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-   -   pisoFoam laplace equation (http://www.cfd-online.com/Forums/openfoam-solving/87804-pisofoam-laplace-equation.html)

fisch April 29, 2011 08:05

pisoFoam laplace equation
 
Hello,

i'm currently reading jasaks thesis and have a look inside the pisofoam solver.
Here is one thing i didnt understand in the following part of the solver:

U = rUA*UEqn.H();
phi = (fvc::interpolate(U) & mesh.Sf())+(maybe something)
...
fvScalarMatrix pEqn
(
fvm::laplacian(rUA, p) == fvc::div(phi)
);

Is the equation for phi representing the hole (2nd) r.h.s. of equation 3.141 in the thesis (page 146)? I thought so, because we are evaluating here the UEqn.H/a_p on the Surface multiplied by the Area.
Why are we then taking the divergence of phi in the laplace equation? This would not match the formula 3.141 or 3.143...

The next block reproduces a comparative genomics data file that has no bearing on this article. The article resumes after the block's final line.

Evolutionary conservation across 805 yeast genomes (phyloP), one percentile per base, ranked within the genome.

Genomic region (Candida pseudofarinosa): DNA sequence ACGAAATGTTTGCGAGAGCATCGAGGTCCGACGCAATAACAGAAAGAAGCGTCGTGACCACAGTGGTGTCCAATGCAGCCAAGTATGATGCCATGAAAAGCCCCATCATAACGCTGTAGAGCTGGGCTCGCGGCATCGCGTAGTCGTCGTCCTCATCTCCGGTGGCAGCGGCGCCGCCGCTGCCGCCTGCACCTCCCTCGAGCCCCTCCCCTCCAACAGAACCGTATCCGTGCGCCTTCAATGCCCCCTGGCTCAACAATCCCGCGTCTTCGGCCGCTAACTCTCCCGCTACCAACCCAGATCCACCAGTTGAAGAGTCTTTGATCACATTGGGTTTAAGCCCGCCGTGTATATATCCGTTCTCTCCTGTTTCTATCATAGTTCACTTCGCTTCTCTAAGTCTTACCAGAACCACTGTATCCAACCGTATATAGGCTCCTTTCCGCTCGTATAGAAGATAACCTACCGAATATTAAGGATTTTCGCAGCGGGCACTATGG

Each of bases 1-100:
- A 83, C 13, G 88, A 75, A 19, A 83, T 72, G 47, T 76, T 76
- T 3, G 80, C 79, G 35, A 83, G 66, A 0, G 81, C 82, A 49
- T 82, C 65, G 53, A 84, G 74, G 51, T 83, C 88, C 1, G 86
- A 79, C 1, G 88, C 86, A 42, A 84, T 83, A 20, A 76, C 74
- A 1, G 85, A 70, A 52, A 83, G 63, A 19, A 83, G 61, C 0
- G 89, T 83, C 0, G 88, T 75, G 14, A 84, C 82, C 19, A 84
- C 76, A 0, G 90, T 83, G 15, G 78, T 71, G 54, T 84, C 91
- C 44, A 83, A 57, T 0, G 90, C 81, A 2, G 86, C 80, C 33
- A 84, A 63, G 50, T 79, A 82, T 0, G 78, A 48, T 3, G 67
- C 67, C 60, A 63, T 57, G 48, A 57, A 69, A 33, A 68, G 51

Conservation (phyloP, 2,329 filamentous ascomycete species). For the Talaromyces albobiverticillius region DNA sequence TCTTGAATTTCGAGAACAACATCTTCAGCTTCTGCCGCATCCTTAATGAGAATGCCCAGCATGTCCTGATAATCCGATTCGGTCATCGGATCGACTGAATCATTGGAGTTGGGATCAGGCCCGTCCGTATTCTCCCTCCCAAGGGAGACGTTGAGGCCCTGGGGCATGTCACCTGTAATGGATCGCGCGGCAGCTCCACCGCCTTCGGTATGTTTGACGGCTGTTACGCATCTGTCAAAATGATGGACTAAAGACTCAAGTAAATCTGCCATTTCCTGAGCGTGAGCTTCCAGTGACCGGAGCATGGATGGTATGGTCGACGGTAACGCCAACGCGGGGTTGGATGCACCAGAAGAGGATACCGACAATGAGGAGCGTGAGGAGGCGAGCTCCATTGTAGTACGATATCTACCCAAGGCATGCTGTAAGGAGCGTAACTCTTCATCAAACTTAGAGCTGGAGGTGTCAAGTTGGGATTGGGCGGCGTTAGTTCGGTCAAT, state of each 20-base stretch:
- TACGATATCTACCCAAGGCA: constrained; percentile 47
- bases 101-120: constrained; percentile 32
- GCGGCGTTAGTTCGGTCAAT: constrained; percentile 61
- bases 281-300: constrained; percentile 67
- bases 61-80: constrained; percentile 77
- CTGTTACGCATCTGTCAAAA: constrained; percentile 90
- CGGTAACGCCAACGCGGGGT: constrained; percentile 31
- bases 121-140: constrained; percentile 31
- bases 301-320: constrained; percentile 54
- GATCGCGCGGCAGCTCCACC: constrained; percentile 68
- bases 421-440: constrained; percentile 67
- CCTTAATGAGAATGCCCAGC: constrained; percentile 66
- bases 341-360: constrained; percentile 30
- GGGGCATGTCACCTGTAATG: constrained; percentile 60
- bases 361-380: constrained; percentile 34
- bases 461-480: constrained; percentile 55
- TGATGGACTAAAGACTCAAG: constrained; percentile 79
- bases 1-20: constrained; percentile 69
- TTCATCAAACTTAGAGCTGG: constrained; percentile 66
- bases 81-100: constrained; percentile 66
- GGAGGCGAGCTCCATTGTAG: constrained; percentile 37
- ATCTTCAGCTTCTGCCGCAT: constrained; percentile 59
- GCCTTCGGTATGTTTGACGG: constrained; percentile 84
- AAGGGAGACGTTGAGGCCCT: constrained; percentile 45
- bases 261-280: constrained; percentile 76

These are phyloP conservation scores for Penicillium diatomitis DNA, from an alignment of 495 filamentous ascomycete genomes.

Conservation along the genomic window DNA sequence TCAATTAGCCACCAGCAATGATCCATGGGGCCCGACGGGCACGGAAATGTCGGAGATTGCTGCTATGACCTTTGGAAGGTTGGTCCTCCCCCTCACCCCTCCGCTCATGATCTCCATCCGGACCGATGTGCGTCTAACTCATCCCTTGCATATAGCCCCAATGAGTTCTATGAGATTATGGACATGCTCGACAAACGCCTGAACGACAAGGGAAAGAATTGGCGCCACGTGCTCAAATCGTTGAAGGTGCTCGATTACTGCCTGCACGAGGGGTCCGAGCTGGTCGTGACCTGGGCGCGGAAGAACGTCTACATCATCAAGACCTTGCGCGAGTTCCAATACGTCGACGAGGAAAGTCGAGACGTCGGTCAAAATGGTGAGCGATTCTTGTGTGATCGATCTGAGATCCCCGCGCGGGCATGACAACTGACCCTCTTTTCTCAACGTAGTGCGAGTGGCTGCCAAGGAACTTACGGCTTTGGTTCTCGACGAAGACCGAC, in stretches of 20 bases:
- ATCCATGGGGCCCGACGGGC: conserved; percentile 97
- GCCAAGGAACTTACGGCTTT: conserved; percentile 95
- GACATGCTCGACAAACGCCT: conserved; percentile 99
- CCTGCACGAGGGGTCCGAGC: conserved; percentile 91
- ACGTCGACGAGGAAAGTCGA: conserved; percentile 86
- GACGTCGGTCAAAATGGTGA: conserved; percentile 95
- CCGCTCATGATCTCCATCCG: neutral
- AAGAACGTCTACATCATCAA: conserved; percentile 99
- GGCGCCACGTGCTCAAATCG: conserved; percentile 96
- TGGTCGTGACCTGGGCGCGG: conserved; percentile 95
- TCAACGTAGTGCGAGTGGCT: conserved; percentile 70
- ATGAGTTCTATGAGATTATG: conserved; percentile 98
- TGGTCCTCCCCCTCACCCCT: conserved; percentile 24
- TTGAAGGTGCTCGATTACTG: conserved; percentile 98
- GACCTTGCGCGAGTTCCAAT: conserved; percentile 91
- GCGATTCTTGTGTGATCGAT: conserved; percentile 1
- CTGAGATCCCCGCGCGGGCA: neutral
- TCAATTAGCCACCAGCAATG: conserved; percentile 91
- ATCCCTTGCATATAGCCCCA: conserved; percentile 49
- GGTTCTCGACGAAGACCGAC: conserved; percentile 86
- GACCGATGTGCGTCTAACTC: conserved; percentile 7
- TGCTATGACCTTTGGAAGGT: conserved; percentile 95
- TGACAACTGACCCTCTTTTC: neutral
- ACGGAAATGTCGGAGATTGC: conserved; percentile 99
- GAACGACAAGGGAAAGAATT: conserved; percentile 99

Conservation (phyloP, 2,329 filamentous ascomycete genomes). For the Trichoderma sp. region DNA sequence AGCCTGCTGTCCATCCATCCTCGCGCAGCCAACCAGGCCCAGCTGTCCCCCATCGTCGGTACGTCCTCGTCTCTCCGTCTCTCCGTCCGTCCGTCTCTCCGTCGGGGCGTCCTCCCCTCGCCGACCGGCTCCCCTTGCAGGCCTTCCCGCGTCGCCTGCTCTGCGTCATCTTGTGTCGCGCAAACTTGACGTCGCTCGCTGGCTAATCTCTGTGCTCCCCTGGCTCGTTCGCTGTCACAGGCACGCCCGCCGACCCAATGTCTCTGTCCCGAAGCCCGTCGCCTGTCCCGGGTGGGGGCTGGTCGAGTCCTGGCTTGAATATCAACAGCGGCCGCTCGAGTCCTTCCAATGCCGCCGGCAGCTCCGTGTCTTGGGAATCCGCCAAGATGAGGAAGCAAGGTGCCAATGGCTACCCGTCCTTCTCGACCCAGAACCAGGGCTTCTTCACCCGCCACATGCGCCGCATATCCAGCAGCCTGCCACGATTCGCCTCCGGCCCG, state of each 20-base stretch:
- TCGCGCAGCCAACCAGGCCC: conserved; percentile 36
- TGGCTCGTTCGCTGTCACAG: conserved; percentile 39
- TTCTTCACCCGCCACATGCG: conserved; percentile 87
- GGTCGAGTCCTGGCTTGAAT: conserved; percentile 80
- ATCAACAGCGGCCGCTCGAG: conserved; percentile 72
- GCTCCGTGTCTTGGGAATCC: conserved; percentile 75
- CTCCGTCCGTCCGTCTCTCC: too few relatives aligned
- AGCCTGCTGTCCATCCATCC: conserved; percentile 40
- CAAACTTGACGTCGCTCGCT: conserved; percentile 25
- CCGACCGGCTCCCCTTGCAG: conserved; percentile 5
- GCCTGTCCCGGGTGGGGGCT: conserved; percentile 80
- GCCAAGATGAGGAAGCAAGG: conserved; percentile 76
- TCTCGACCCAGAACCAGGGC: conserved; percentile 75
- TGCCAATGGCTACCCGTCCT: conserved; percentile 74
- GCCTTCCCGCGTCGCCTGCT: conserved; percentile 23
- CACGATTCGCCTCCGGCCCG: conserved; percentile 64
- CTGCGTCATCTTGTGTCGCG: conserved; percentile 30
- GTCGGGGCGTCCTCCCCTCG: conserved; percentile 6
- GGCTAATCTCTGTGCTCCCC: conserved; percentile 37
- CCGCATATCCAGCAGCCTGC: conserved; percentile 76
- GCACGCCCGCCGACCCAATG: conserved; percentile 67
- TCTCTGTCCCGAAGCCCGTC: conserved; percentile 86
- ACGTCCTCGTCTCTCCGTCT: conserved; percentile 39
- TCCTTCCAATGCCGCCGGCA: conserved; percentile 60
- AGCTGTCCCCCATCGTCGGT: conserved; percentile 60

Can anybody help me and/or tell me my missinterpretations?
This would be great.

Thanks for any advice,

rupert

alberto April 30, 2011 02:40

Hi, think to discretizing the momentum equation as

A*U = H - grad(p),

then

U = H/A - 1/A * grad(p)

The face flux is then

phi = U_f . S = (H/A)_f . S - (1/A)_f |S| snGrad(p)

OpenFOAM first computes

phi = (H/A)_f . S,

then solves the pressure equation obtained imposing

div(phi) = 0,

which leads to

laplacian (1/A*p) = div(phi)

Once this equation is solved, the flux is corrected using the second part of the flux definition.

fisch April 30, 2011 08:37

Quote:

Originally Posted by alberto (Post 305670)
Hi, think to discretizing the momentum equation as

A*U = H - grad(p),

then

U = H/A - 1/A * grad(p)